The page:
There I met up with some other teenagers around my age. They were going to the same event that I was going to. We play 500 for about a hour, then got up to good and bad things that teenage Boys one a train would do.

On the trip we went through a interesting rail construction call the Ruahine spiral we seamed tho travel in circles around a small mountain turning right all the way as I could see the train engine out the window, for what seemed to be ages the we went across a giant viaduct.

The Ruahine spiral is in the the King country region which is on a massive plateau, so the train had to climb up to it.

The Next morning we arrived in Wellington and were consigned our billets before touring Wellington with them. It was very strange to me that people would want to live in tight community called a city, as I was a semi country hick who loved space.

That afternoon we went to my billets home in Kandala. A suburb of Wellington, in the hills between Lower Hut and Paraparaumu. I remember they had a Welsh Corgi that could do a trick. The trick was that a cookie was put on his nose and he couldn't get it till a prayer was said. immediately after the word amen way stated he would toss the cookie in the air and catch it in his mouth.I thought it was cool.

The next morning was the big event. The event was that I was being awarded with others the highest award in the Boys Brigade called the Queen's Badge, By the Queen of England's representative the Governor General Sir Keith Holyoake, which was quite a honer. Also he presented me with the silver Duke of Edinburgh's award which I got for navigating myself and three others through 50 miles of bush over a three day weekend.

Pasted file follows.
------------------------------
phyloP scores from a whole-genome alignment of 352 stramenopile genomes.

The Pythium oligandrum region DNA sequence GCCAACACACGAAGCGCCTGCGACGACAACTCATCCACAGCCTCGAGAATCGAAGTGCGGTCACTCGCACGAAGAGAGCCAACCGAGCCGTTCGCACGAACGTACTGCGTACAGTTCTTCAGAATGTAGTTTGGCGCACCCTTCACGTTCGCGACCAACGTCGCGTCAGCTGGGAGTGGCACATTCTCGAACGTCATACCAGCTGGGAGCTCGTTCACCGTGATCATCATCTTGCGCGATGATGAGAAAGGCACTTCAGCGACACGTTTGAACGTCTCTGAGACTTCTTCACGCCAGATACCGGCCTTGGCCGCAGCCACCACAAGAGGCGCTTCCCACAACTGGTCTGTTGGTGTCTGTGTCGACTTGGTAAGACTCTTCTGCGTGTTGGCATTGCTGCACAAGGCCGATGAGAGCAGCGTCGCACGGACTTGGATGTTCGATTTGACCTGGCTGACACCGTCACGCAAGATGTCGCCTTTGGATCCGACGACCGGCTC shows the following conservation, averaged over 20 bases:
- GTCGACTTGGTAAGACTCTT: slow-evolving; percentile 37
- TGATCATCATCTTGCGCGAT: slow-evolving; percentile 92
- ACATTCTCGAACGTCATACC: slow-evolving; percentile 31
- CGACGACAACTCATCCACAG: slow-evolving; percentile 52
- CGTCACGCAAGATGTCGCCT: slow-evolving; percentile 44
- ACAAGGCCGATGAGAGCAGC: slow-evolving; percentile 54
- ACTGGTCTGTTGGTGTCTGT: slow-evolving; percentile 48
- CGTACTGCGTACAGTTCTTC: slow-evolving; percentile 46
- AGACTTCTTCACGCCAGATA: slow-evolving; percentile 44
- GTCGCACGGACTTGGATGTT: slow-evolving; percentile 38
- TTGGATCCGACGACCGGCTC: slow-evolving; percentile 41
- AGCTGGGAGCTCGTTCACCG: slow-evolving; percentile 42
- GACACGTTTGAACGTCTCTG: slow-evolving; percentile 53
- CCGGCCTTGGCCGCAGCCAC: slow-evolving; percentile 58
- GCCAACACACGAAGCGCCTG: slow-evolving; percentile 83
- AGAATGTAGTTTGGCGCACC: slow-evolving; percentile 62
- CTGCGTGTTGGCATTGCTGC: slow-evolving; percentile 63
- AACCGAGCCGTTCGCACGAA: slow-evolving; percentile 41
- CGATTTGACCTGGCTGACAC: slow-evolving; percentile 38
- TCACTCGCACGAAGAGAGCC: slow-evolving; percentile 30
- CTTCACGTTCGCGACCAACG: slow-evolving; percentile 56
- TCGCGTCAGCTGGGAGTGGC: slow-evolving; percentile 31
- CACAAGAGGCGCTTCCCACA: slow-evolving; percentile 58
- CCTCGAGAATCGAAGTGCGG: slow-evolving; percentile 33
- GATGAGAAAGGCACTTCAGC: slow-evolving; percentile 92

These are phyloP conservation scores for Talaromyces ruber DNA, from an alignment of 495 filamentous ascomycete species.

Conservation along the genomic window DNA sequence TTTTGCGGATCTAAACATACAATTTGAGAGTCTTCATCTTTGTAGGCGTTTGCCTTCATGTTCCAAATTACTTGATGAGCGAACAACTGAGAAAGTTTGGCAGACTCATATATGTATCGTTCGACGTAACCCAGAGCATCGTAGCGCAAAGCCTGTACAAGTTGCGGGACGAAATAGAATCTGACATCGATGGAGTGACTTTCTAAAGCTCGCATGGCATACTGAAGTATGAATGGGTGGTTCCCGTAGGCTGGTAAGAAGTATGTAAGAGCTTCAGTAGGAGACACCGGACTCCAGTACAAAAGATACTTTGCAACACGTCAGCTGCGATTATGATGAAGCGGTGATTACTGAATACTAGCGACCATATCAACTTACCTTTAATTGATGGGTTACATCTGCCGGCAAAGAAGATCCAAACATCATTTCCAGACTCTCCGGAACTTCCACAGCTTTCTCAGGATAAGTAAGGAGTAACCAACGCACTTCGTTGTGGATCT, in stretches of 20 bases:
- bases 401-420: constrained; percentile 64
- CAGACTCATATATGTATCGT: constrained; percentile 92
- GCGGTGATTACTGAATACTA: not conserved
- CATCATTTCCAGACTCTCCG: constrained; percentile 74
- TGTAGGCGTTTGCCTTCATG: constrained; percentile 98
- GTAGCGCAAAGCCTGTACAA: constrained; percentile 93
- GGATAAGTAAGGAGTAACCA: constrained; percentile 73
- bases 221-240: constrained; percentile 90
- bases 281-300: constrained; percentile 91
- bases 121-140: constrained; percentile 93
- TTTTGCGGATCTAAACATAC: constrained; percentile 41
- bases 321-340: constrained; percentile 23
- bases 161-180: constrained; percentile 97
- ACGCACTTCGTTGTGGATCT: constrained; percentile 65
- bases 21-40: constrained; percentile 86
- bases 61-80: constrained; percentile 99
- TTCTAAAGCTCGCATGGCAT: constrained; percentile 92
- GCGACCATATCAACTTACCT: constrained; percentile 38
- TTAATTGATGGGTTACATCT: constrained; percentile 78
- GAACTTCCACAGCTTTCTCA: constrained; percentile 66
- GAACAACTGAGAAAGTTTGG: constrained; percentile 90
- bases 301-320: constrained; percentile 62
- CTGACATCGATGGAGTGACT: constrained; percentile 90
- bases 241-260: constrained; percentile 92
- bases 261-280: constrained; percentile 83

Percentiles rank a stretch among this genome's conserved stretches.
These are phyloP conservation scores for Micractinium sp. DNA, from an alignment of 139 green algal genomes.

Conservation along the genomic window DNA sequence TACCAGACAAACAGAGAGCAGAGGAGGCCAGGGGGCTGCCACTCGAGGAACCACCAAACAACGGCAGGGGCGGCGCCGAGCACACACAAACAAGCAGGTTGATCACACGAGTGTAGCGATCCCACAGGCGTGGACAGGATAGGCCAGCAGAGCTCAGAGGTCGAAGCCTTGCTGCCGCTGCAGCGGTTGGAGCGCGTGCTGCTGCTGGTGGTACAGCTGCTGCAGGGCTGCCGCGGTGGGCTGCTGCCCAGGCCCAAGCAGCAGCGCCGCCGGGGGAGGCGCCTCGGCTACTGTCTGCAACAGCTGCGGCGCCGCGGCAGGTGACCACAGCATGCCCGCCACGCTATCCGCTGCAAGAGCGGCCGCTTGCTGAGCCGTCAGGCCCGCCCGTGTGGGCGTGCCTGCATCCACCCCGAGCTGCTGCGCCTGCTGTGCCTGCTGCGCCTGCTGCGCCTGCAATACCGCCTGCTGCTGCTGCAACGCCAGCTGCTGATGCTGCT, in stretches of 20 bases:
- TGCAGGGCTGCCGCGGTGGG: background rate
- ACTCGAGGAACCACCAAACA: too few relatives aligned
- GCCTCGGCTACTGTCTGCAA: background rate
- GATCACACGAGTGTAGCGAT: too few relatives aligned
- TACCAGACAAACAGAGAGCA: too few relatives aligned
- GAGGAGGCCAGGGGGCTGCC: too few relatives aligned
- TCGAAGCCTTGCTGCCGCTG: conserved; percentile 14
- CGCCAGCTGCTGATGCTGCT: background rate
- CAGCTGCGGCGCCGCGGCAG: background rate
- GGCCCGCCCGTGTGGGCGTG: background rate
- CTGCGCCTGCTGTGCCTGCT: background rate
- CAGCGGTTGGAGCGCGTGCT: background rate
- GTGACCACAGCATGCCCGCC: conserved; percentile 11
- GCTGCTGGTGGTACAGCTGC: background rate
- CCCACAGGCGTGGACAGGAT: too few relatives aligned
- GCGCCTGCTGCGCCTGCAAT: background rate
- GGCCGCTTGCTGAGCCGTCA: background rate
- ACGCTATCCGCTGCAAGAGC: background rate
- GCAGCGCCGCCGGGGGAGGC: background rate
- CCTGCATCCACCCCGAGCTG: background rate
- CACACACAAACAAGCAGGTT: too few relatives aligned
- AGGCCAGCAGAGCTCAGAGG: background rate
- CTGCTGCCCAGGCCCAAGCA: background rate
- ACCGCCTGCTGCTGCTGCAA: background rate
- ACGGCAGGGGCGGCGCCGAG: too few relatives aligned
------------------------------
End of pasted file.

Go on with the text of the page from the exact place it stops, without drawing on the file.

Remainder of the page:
Myself and others were told that while we were at attention, we would need to shift our weight from heal to toe to keep us from fainting as we would be in that position for an hour or so. I saw 3 or 4 others faint during the event which did go on for about a hour in which I got a handshake from the Governor General.

After the ceremony we had Pupus, (that is snacks for the non Polynesian) and we got to talk freely. Sir Keith came up to me and said, that his grand mother used to call him by my name Benjamin, and so when he met me it brought that good memory back to him.

Very soon after that I had to leave the event as I had another excursion to go on that was leaving abruptly.







The worst day of our lives
Welcome to Our Blog this website started after the biggest disaster happened in my wife's and my life: The fire at 1915 Kalihi Street, here in Honolulu.

The fire happened on November 14th 2013, at around 6:25 pm. I was 8 minutes away picking up my wife from work. I had just phoned my wife to tell her I had arrived to pick her up.

Then I got the heart stopping call. My Daughter was on the phone crying and I couldn't make out what she was saying. I told her to slow down and speak properly. She then said the house is on fire and Moana is still inside. I told her we were on the way.

Next thing my wife arrived at the car and I told her she should get in the car quick as the house is on fire and Moana is still in it,